An important lesson I learned recently was to implement each ISR callback for each type of interrupt. E.g. there are two pin change interrupt handlers, PCINT0 and PCINT1, and one for WDT.

In the case of temperature sensor I ask the cpu to sleep for 8 seconds. I do that 6 times, and then send the temperature. The reason is that I don’t need to know the temperature every 8 seconds. Once a minute is fine. 6*8s is close enough.

On the door sensor I set the interrupt to react to the door pin – the pin that is high when the door is open and low when closed. This means that the sensor is basically sleeping almost all the time.

Summary

So far I’ve got very power efficient nodes for temperature and doors. They send data to a gateway that publish it over mqtt. I’ve implemented sending data to nodes, but have no nodes setup for it yet. Xmas lights might be a candidate as I have a bunch of WS2812B lights lying around.

I recommend anyone being interested to look at mysensors.org.

For the code for all this and more details, checkout my repos:

Nrf-gateway – nodejs server gayeway
Nrf-nodes – Arduino code for the nodes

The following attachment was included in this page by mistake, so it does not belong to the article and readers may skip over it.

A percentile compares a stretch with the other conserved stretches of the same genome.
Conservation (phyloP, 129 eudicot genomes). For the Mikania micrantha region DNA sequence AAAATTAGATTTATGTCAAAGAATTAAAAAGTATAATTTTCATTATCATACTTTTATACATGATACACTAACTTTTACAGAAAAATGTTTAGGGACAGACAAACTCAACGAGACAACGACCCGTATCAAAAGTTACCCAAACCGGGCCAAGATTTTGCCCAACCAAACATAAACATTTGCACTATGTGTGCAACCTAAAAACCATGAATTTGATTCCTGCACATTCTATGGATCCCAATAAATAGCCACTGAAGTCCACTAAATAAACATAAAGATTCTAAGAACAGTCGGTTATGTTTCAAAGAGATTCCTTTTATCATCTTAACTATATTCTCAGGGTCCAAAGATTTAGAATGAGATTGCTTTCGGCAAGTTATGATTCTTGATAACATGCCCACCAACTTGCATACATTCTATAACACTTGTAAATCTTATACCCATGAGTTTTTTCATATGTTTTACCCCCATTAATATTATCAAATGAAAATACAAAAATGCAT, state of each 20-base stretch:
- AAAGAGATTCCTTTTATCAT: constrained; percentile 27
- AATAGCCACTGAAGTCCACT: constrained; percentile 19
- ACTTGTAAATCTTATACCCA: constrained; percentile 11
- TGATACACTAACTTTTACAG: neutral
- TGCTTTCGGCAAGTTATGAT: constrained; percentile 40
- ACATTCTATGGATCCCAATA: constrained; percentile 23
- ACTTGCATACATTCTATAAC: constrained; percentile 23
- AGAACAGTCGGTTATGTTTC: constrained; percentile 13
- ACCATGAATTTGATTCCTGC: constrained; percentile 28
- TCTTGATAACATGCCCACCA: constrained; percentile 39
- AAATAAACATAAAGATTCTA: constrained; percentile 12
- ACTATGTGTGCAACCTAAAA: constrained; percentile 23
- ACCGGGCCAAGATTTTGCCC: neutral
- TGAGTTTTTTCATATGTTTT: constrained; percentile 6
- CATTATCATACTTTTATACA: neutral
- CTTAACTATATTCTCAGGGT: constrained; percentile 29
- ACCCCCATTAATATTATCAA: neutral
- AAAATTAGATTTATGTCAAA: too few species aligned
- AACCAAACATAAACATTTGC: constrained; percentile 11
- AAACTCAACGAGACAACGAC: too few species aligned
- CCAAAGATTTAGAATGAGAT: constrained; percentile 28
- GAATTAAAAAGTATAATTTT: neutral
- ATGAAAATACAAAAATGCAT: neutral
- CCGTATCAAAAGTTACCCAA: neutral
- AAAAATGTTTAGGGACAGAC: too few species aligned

Posted in Coding, Hardware

Valentine’s IoT mirror

I have for the longest time wanted to get into electronics. While I have been tinkering with connecting lights and motors to batteries since a very low age, taken several electronics courses both in highschool and at university, I’ve never done anything practical. Recently however I started using my now-of-age reserves of money towards DIY-electronic stuff in order to try and finally do something. In the last couple of weeks I’ve learned how easy it really is once you actually have the components you need, and how the DIY culture, especially around Arduino, have made these things incredibly accessible. It’s safe to say that we’ve come a long way since the days of holding a small toy lightbulb against a 4.5V battery (which I did as a kid).

Since when I get into something I tend to immerse myself quite deeply. Therefore, for this valentines day I quite readily jumped to the idea of building something with my newfound skills and toys. I therefore decided to connect a few LEDs in the shape of a heart that could flash in interesting ways to give to my girlfriend. As you can see in the video, it eventually turned into a mirror with hidden heart-shaped LEDs that can be controlled through a web interface on the local network.